Why An Email From A Popular Website Pissed Me Off

Ever since I started working online, I have stuck with one rule as a blogger and affiliate – I only talk about and promote things that align with my beliefs on my personal websites. It’s a simple rule, but it’s kept me from writing a lot of reviews that could potentially earn me money, but make me feel bad while doing so.

In short, I don’t promote things that conflict with my beliefs or things that I think really have no value. This isn’t the case for every blogger or vlogger out there though. For example, I’ve talked about my freelance writing experience where a lot of bloggers just wanted fake reviews to earn money.

That said, there are a lot of good bloggers and vloggers out there. Many will do sponsored posts around things they think are valuable and act as an affiliate for things they are doing in their lives and want to promote because they know it’s worth promoting.

But there are some who are just promoting for the sake of promoting.

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I Got An Email From A Popular Website That Pissed Me Off

If you’ve read through this site, you know that I’ve taken a ton of Mindvalley courses. I do a lot of reviews on Mindvalley’s courses. That’s because Mindvalley has been a big part of my life for the past few years.

One of the things I promote is Lifebook. I’ve been through the entire Lifebook program and have been actively using the structure, as well as been using the membership.

I promote it because I use it and believe it can help change people’s lives in a huge way by shifting their beliefs and helping them create visions and goals that inspire and motivate them.

The other day, I received an email from a popular website that also promotes Lifebook. I’m signed up with their email list.

This site does very well in the search engines for Lifebook, and through Ahrefs (an SEO tool) I’ve noticed that they build a lot of backlinks to their pages, including their Lifebook page, through nonsense sites that seem built just for the sake of backlinks. So they are actively trying to promote their Lifebook page. And that kind of link building combined with decent link building combined with a ton of content on their site keeps them high up in the search engines and a huge affiliate for Lifebook.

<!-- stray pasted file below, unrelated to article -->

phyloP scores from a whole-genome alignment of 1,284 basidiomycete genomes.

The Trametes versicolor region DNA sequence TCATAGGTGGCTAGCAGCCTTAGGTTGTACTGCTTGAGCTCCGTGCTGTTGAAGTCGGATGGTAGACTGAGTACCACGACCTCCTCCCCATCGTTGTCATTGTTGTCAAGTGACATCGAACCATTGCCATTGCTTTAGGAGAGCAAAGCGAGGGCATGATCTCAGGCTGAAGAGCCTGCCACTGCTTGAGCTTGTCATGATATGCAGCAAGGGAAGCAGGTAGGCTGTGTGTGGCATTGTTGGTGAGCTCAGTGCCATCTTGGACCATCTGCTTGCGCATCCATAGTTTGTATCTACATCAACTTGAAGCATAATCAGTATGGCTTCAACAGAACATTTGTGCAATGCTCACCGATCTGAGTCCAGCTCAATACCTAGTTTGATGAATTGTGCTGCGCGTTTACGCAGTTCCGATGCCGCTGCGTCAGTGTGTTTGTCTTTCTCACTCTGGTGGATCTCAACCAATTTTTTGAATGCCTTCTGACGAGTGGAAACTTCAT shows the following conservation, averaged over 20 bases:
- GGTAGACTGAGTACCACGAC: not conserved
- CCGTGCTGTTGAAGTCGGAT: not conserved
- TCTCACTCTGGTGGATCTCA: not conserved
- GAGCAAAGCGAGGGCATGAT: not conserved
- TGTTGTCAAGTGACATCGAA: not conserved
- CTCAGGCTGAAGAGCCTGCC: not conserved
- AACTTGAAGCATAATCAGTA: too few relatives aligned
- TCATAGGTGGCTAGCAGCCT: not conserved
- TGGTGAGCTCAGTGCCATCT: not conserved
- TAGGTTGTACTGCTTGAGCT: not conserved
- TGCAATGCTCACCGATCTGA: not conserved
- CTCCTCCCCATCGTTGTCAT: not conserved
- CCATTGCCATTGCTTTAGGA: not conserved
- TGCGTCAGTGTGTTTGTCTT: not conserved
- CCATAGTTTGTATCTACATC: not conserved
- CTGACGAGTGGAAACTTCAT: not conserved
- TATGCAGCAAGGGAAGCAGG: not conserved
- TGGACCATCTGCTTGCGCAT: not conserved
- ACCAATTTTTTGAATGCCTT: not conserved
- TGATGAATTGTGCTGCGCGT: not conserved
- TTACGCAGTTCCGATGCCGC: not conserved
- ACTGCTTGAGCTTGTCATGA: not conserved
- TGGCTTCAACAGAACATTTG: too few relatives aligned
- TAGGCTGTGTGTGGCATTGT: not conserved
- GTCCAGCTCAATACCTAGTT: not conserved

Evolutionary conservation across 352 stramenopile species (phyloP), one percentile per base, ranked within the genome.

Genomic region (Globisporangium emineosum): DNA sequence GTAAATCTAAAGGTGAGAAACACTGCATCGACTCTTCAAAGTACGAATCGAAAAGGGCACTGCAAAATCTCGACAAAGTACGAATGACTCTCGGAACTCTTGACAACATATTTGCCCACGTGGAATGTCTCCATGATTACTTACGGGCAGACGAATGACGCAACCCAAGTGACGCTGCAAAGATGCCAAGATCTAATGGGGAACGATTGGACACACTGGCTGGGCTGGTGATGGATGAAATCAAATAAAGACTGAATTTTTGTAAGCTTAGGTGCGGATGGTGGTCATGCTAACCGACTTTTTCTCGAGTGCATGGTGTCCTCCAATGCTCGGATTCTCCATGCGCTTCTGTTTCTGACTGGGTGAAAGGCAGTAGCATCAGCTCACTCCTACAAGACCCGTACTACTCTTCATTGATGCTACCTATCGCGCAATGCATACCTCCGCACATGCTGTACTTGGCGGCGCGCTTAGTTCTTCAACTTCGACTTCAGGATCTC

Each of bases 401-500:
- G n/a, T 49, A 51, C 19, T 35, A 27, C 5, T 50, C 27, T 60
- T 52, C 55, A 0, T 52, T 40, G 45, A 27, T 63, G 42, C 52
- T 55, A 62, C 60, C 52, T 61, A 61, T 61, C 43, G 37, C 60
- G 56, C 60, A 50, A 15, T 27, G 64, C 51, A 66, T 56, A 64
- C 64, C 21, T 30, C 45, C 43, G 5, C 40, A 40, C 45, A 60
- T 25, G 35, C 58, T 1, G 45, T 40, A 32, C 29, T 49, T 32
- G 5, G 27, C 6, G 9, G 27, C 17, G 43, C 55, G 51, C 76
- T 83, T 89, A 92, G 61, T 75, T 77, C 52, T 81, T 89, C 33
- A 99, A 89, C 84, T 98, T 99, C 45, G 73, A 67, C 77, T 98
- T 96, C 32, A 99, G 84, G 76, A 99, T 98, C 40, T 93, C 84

If they believed in Lifebook, that would be fine. It’s getting the message about the program out there.

Unfortunately, They Are Promoting Something They Don’t Seem To Believe In

In the email, they state that personal development teachers have terrible advice about changing your life because they ask you to imagine a different future for yourself and then get you to work towards this alternative future. The email goes on to say that it’s a trap to do this because you can become frustrated as you compare where you are to where you want to go. Then the email goes on to promote their own personal course where you don’t need to think about the place you want to get to in life but, instead, work with flow, creativity, and passion.

So why are they promoting Lifebook?!

The structure of Lifebook requires you to imagine a different future for yourself – a future that you truly want – and then get to work moving towards this future. Why are they promoting something that they don’t believe in?

Money. That’s why. And it pisses me off. Add it to my list of things that piss me off about certain online writers.

I think everyone should be able to make a good living off what they love, but I think the keyword is ‘love’.

I wouldn’t promote a hunting product because my beliefs don’t align with that. Even if I were offered a million dollars to promote the course, I can confidently say I wouldn’t. It’s not something I want to put out into the world.

This Money-Focused Promotion Is What Gives Good Bloggers And Vloggers A Bad Name

This kind of nonsense is what gives bloggers and vloggers a bad name. It’s what keeps people from trusting sponsored posts and posts with affiliate links.

I recently started using an app called Calm. I love it and was looking for some reviews on it during my first days of use with it. One Calm review said, ‘Calm is not sponsoring me, so you can rest assured that this is a real review’.

To be honest, they were making money off the review, it just wasn’t obvious to someone who didn’t know the site and the reason behind writing on the site.

But, regardless, saying that because it wasn’t sponsored it must be real just perpetuates that myth that anyone writing a sponsored post or making a sponsored video or acting as an affiliate must only be doing it for the money. And that’s simply not true.

And, that website that promotes Lifebook but doesn’t actually believe in the concept helps keep that myth alive and well through their bullshit reviews that promote things that they don’t even believe in.

If you are someone who has a passion and a sense of morality, I would hope you would get into blogging or vlogging so that you can show the world that making money off what you love or do doesn’t equal a scam.

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